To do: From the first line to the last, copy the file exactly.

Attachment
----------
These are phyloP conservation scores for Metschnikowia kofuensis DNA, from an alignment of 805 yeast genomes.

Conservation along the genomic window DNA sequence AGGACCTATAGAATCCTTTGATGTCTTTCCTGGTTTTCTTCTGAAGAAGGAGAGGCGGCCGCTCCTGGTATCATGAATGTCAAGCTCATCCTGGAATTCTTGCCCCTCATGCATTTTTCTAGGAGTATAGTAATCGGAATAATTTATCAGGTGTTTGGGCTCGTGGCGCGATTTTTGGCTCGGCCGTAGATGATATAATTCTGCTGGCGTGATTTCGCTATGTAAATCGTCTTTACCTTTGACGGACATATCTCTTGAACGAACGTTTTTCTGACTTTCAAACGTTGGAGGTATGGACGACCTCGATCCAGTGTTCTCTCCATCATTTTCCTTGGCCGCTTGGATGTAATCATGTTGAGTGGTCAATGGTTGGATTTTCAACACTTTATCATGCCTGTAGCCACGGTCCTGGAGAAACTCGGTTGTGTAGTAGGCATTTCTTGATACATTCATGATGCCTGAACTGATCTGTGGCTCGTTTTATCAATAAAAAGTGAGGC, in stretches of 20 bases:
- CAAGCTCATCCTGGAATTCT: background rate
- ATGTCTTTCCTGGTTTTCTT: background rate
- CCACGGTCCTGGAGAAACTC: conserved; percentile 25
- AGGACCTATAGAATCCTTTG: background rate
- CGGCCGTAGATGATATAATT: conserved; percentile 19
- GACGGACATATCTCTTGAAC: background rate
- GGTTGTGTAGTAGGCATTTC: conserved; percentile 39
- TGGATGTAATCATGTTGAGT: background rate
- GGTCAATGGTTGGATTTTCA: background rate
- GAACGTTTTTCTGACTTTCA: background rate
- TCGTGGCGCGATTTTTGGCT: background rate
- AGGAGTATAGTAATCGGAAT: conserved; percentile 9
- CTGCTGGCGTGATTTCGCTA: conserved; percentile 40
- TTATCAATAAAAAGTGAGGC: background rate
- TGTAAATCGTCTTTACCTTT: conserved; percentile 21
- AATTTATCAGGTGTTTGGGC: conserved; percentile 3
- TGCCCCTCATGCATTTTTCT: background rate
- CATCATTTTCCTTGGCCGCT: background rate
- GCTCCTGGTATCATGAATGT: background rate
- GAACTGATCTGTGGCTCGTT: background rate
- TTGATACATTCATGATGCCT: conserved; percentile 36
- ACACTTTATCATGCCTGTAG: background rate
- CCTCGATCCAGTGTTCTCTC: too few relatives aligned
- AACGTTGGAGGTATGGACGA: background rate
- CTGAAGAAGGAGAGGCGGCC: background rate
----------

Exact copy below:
These are phyloP conservation scores for Metschnikowia kofuensis DNA, from an alignment of 805 yeast genomes.

Conservation along the genomic window DNA sequence AGGACCTATAGAATCCTTTGATGTCTTTCCTGGTTTTCTTCTGAAGAAGGAGAGGCGGCCGCTCCTGGTATCATGAATGTCAAGCTCATCCTGGAATTCTTGCCCCTCATGCATTTTTCTAGGAGTATAGTAATCGGAATAATTTATCAGGTGTTTGGGCTCGTGGCGCGATTTTTGGCTCGGCCGTAGATGATATAATTCTGCTGGCGTGATTTCGCTATGTAAATCGTCTTTACCTTTGACGGACATATCTCTTGAACGAACGTTTTTCTGACTTTCAAACGTTGGAGGTATGGACGACCTCGATCCAGTGTTCTCTCCATCATTTTCCTTGGCCGCTTGGATGTAATCATGTTGAGTGGTCAATGGTTGGATTTTCAACACTTTATCATGCCTGTAGCCACGGTCCTGGAGAAACTCGGTTGTGTAGTAGGCATTTCTTGATACATTCATGATGCCTGAACTGATCTGTGGCTCGTTTTATCAATAAAAAGTGAGGC, in stretches of 20 bases:
- CAAGCTCATCCTGGAATTCT: background rate
- ATGTCTTTCCTGGTTTTCTT: background rate
- CCACGGTCCTGGAGAAACTC: conserved; percentile 25
- AGGACCTATAGAATCCTTTG: background rate
- CGGCCGTAGATGATATAATT: conserved; percentile 19
- GACGGACATATCTCTTGAAC: background rate
- GGTTGTGTAGTAGGCATTTC: conserved; percentile 39
- TGGATGTAATCATGTTGAGT: background rate
- GGTCAATGGTTGGATTTTCA: background rate
- GAACGTTTTTCTGACTTTCA: background rate
- TCGTGGCGCGATTTTTGGCT: background rate
- AGGAGTATAGTAATCGGAAT: conserved; percentile 9
- CTGCTGGCGTGATTTCGCTA: conserved; percentile 40
- TTATCAATAAAAAGTGAGGC: background rate
- TGTAAATCGTCTTTACCTTT: conserved; percentile 21
- AATTTATCAGGTGTTTGGGC: conserved; percentile 3
- TGCCCCTCATGCATTTTTCT: background rate
- CATCATTTTCCTTGGCCGCT: background rate
- GCTCCTGGTATCATGAATGT: background rate
- GAACTGATCTGTGGCTCGTT: background rate
- TTGATACATTCATGATGCCT: conserved; percentile 36
- ACACTTTATCATGCCTGTAG: background rate
- CCTCGATCCAGTGTTCTCTC: too few relatives aligned
- AACGTTGGAGGTATGGACGA: background rate
- CTGAAGAAGGAGAGGCGGCC: background rate